Thursday, 18 February 2010

Here Come The Lawyers (Again)

Software Reliability Contracts

They've been threatening on the horizon for some time.

First the Open Web Application Security Project (OWASP) Foundation, a not-for-profit charitable organization dedicated to creating free and open tools and documentation related to secure software, established in consultation with Aspect Security, a Secure Software Contract Annex here:

containing the template for a software development contract.

Then in January 2009, computer experts, from more than 30 organizations worldwide, released a consensus list of the 25 most dangerous programming errors leading to breaches of security. The list was championed then by the National Security Agency, and represented the first occasion on which such a broad cross-section of computer professionals reached formal agreement on the most common security-related pitfalls in programming.

In place of the traditional focus on mitigations, this consensus list concentrated on the programming errors that cause such vulnerabilities, offering concrete measures that might be taken by developers to avoid them. A press release at the time suggested that such a list would one day shift the responsibility for secure code development to software companies, by allowing their customers to require signed assurances that products are free of all such well documented error categories.

It Hasn't Happened Yet

That was over a year ago. Now they're at it again! The Register is all Experts reboot list of 25 most dangerous coding errors - Heal thy apps, while Slashdot has picked up on it too.

First the meh news. Quite unaccountably, the full list of 25 errors leading to vulnerabilities and exploits, has remained largely unchanged since last year. The update, driven by the not-for-profit MITRE Corporation, the Sans Institute, the National Security Agency, and the US Department of Homeland Security's National Cyber Security Division, shows XSS (cross-site scripting), SQL injection, and buffer-overflow bugs topping the list of the top 25 vulnerabilities, actually released via production code, and subsequently exploited.

For these are they:
  1. Failure to Preserve Web Page Structure ('Cross-site Scripting')
  2. Improper Sanitizing of Special Elements used in an SQL Command ('SQL Injection')
  3. Buffer Copy without Checking Size of Input ('Classic Buffer Overflow')
  4. Cross-Site Request Forgery (CSRF)
  5. Improper Access Control (Authorization)
  6. Reliance on Untrusted Inputs in a Security Decision
  7. Improper Limitation of a Path name to a Restricted Directory ('Path Traversal')
  8. Unrestricted Upload of File with Dangerous Type
  9. Improper Sanitizing of Special Elements used in an OS Command ('OS Command Injection')
  10. Missing Encryption of Sensitive Data
  11. Use of Hard-coded Credentials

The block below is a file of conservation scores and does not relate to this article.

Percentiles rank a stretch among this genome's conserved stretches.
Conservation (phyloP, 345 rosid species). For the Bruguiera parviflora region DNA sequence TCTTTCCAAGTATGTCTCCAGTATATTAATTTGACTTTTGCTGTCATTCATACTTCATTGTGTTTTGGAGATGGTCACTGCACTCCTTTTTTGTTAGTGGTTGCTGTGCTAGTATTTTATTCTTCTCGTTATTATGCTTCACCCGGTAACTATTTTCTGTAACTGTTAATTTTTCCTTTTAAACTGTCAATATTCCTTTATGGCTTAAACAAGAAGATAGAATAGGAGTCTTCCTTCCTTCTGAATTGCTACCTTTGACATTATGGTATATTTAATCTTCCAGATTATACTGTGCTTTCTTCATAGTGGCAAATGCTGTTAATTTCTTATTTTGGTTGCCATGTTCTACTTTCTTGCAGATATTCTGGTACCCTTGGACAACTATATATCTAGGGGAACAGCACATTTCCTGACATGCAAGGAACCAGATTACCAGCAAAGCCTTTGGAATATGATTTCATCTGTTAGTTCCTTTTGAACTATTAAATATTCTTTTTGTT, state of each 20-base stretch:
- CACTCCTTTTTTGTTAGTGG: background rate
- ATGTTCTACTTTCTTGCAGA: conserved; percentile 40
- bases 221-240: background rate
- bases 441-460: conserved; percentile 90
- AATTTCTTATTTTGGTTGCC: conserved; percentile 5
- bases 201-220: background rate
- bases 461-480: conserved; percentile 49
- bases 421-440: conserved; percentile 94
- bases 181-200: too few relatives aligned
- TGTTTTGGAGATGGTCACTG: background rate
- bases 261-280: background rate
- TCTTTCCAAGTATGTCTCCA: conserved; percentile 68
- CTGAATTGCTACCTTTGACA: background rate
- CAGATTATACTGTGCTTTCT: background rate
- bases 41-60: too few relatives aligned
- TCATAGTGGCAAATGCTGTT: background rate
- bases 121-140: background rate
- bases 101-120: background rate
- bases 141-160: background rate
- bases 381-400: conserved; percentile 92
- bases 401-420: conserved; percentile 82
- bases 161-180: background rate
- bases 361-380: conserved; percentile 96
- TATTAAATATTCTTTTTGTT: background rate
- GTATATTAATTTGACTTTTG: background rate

12. Buffer Access with Incorrect Length Value
  13. Improper Control of File name for Include/Require Statement in PHP Program ('PHP File Inclusion')
  14. Improper Validation of Array Index
  15. Improper Check for Unusual or Exceptional Conditions
  16. Information Exposure Through an Error Message
  17. Integer Overflow or Wraparound
  18. Incorrect Calculation of Buffer Size
  19. Missing Authentication for Critical Function
  20. Download of Code Without Integrity Check
  21. Incorrect Permission Assignment for Critical Resource
  22. Allocation of Resources Without Limits or Throttling
  23. URL Redirection to Untrusted Site ('Open Redirect')
  24. Use of a Broken or Risky Cryptographic Algorithm
  25. Race Condition
The recent attack on Google and 33 more than 100 other large companies, numerous breaches suffered by military systems, and virtually all - all - of the millions of recent cyber attacks upon small businesses and home users, can be traced back to one or more of these 25 programming errors.

But There's A Push On

Published on Tuesday (Feb 16), the list is headed by an introduction urging software consumers to hold software developers responsible for their products' security. Business customers "have the means to foster safer products, by demanding that vendors follow common-sense safety measures, such as verifying that all team members successfully clear a background investigation, and be trained in secure programming techniques."

"As a customer, you have the power to influence vendors to provide more secure products by letting them know that security is important to you," it states.

And this time, among various other terms and conditions that should be requested by customers, it also includes references to this draft contract,

based upon that groundbreaking OWASP Foundation work.

It was Peiter "Mudge" Zatko, the inventor of the buffer overflow exploit, who in February 2000 in a White House meeting of Internet and software experts, famously told President Clinton, "People write software sloppily. Nobody checks it for mistakes before it gets sold."

Despite many advances in computer security, when seen from an end-to-end perspective, little appears to have changed in those ten years. Perhaps now, with customers being mobilised and empowered by such potentially deal changing initiatives as this one, now might be a good time to stop relying on all those shrink-wrapped legalese disclaimers, advertising to your customers litle more than the fact that your software can be relied upon to do absolutely nothing with any degree of reliability.

Colleague update: Scottish Developers Secretary Barry Carr offers an hour on "Contractual Obligations: Getting Up and Running with Code Contracts" starting at 9:30am this coming Developer Day Scotland, May 8 2010, at Glasgow Caledonian University. Registration opens in literally half an hour, at 12:30 today (March 1). Full agenda here.

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